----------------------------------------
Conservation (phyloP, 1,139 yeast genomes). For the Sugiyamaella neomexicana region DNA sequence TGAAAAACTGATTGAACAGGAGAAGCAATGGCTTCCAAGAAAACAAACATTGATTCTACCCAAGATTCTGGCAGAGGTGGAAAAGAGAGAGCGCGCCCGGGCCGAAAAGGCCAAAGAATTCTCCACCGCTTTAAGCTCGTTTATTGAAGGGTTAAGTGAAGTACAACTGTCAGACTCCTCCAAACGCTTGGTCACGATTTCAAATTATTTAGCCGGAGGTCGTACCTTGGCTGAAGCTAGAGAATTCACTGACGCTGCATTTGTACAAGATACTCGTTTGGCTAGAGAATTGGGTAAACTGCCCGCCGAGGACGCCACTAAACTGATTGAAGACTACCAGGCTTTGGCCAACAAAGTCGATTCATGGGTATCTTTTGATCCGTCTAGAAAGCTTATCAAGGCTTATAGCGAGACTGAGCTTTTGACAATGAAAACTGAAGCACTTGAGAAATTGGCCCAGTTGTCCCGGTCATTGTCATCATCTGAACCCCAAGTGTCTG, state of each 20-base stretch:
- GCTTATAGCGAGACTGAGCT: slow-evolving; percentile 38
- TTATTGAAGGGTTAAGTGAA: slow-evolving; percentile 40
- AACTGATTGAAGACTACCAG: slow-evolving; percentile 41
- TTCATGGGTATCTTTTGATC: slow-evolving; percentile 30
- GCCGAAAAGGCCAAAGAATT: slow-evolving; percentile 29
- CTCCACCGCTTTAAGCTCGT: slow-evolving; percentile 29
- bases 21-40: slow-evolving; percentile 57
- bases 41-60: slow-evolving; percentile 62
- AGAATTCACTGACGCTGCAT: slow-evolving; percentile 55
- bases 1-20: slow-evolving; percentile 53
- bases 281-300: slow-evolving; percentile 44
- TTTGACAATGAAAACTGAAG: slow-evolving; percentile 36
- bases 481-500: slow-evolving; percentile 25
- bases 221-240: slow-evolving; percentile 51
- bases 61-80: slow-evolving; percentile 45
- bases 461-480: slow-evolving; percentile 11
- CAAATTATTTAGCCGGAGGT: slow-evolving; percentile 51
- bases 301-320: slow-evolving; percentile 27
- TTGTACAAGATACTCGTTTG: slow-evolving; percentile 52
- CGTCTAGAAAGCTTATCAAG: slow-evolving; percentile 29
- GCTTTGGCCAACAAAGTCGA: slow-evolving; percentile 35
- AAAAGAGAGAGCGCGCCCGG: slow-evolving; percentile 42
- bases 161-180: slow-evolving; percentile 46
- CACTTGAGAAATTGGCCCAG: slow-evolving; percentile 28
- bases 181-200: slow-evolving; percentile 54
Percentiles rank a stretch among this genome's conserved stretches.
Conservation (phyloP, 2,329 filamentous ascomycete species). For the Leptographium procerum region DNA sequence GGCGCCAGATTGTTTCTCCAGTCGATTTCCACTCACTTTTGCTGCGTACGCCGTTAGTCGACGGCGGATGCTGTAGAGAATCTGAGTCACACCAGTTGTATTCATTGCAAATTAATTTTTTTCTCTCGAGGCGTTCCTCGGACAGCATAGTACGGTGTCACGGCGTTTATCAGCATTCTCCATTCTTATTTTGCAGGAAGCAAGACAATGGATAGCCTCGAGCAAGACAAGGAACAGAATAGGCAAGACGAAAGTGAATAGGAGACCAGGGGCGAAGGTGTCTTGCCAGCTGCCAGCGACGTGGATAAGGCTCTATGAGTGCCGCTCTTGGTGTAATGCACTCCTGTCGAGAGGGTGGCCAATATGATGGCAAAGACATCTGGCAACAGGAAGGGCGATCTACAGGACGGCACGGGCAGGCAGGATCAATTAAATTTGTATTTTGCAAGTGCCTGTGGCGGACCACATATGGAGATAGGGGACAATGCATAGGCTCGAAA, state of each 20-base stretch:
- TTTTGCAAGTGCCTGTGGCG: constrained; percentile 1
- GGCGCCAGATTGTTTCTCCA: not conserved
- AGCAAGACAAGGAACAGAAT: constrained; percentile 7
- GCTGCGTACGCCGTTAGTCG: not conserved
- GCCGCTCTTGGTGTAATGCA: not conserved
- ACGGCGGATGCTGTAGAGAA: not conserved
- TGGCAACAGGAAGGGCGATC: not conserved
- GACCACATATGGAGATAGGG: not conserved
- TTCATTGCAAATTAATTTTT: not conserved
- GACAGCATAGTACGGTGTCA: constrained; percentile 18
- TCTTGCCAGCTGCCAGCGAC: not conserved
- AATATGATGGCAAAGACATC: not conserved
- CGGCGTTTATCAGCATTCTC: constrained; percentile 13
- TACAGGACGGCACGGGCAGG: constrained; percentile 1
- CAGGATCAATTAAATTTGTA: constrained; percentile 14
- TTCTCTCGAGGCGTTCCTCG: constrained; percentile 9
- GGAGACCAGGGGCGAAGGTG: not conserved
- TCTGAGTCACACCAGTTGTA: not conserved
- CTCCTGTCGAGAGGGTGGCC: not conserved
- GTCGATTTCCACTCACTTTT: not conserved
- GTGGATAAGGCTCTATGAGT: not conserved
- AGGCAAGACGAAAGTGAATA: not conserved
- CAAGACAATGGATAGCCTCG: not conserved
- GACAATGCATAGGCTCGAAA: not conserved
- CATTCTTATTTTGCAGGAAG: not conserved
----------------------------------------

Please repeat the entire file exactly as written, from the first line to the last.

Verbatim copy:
Conservation (phyloP, 1,139 yeast genomes). For the Sugiyamaella neomexicana region DNA sequence TGAAAAACTGATTGAACAGGAGAAGCAATGGCTTCCAAGAAAACAAACATTGATTCTACCCAAGATTCTGGCAGAGGTGGAAAAGAGAGAGCGCGCCCGGGCCGAAAAGGCCAAAGAATTCTCCACCGCTTTAAGCTCGTTTATTGAAGGGTTAAGTGAAGTACAACTGTCAGACTCCTCCAAACGCTTGGTCACGATTTCAAATTATTTAGCCGGAGGTCGTACCTTGGCTGAAGCTAGAGAATTCACTGACGCTGCATTTGTACAAGATACTCGTTTGGCTAGAGAATTGGGTAAACTGCCCGCCGAGGACGCCACTAAACTGATTGAAGACTACCAGGCTTTGGCCAACAAAGTCGATTCATGGGTATCTTTTGATCCGTCTAGAAAGCTTATCAAGGCTTATAGCGAGACTGAGCTTTTGACAATGAAAACTGAAGCACTTGAGAAATTGGCCCAGTTGTCCCGGTCATTGTCATCATCTGAACCCCAAGTGTCTG, state of each 20-base stretch:
- GCTTATAGCGAGACTGAGCT: slow-evolving; percentile 38
- TTATTGAAGGGTTAAGTGAA: slow-evolving; percentile 40
- AACTGATTGAAGACTACCAG: slow-evolving; percentile 41
- TTCATGGGTATCTTTTGATC: slow-evolving; percentile 30
- GCCGAAAAGGCCAAAGAATT: slow-evolving; percentile 29
- CTCCACCGCTTTAAGCTCGT: slow-evolving; percentile 29
- bases 21-40: slow-evolving; percentile 57
- bases 41-60: slow-evolving; percentile 62
- AGAATTCACTGACGCTGCAT: slow-evolving; percentile 55
- bases 1-20: slow-evolving; percentile 53
- bases 281-300: slow-evolving; percentile 44
- TTTGACAATGAAAACTGAAG: slow-evolving; percentile 36
- bases 481-500: slow-evolving; percentile 25
- bases 221-240: slow-evolving; percentile 51
- bases 61-80: slow-evolving; percentile 45
- bases 461-480: slow-evolving; percentile 11
- CAAATTATTTAGCCGGAGGT: slow-evolving; percentile 51
- bases 301-320: slow-evolving; percentile 27
- TTGTACAAGATACTCGTTTG: slow-evolving; percentile 52
- CGTCTAGAAAGCTTATCAAG: slow-evolving; percentile 29
- GCTTTGGCCAACAAAGTCGA: slow-evolving; percentile 35
- AAAAGAGAGAGCGCGCCCGG: slow-evolving; percentile 42
- bases 161-180: slow-evolving; percentile 46
- CACTTGAGAAATTGGCCCAG: slow-evolving; percentile 28
- bases 181-200: slow-evolving; percentile 54
Percentiles rank a stretch among this genome's conserved stretches.
Conservation (phyloP, 2,329 filamentous ascomycete species). For the Leptographium procerum region DNA sequence GGCGCCAGATTGTTTCTCCAGTCGATTTCCACTCACTTTTGCTGCGTACGCCGTTAGTCGACGGCGGATGCTGTAGAGAATCTGAGTCACACCAGTTGTATTCATTGCAAATTAATTTTTTTCTCTCGAGGCGTTCCTCGGACAGCATAGTACGGTGTCACGGCGTTTATCAGCATTCTCCATTCTTATTTTGCAGGAAGCAAGACAATGGATAGCCTCGAGCAAGACAAGGAACAGAATAGGCAAGACGAAAGTGAATAGGAGACCAGGGGCGAAGGTGTCTTGCCAGCTGCCAGCGACGTGGATAAGGCTCTATGAGTGCCGCTCTTGGTGTAATGCACTCCTGTCGAGAGGGTGGCCAATATGATGGCAAAGACATCTGGCAACAGGAAGGGCGATCTACAGGACGGCACGGGCAGGCAGGATCAATTAAATTTGTATTTTGCAAGTGCCTGTGGCGGACCACATATGGAGATAGGGGACAATGCATAGGCTCGAAA, state of each 20-base stretch:
- TTTTGCAAGTGCCTGTGGCG: constrained; percentile 1
- GGCGCCAGATTGTTTCTCCA: not conserved
- AGCAAGACAAGGAACAGAAT: constrained; percentile 7
- GCTGCGTACGCCGTTAGTCG: not conserved
- GCCGCTCTTGGTGTAATGCA: not conserved
- ACGGCGGATGCTGTAGAGAA: not conserved
- TGGCAACAGGAAGGGCGATC: not conserved
- GACCACATATGGAGATAGGG: not conserved
- TTCATTGCAAATTAATTTTT: not conserved
- GACAGCATAGTACGGTGTCA: constrained; percentile 18
- TCTTGCCAGCTGCCAGCGAC: not conserved
- AATATGATGGCAAAGACATC: not conserved
- CGGCGTTTATCAGCATTCTC: constrained; percentile 13
- TACAGGACGGCACGGGCAGG: constrained; percentile 1
- CAGGATCAATTAAATTTGTA: constrained; percentile 14
- TTCTCTCGAGGCGTTCCTCG: constrained; percentile 9
- GGAGACCAGGGGCGAAGGTG: not conserved
- TCTGAGTCACACCAGTTGTA: not conserved
- CTCCTGTCGAGAGGGTGGCC: not conserved
- GTCGATTTCCACTCACTTTT: not conserved
- GTGGATAAGGCTCTATGAGT: not conserved
- AGGCAAGACGAAAGTGAATA: not conserved
- CAAGACAATGGATAGCCTCG: not conserved
- GACAATGCATAGGCTCGAAA: not conserved
- CATTCTTATTTTGCAGGAAG: not conserved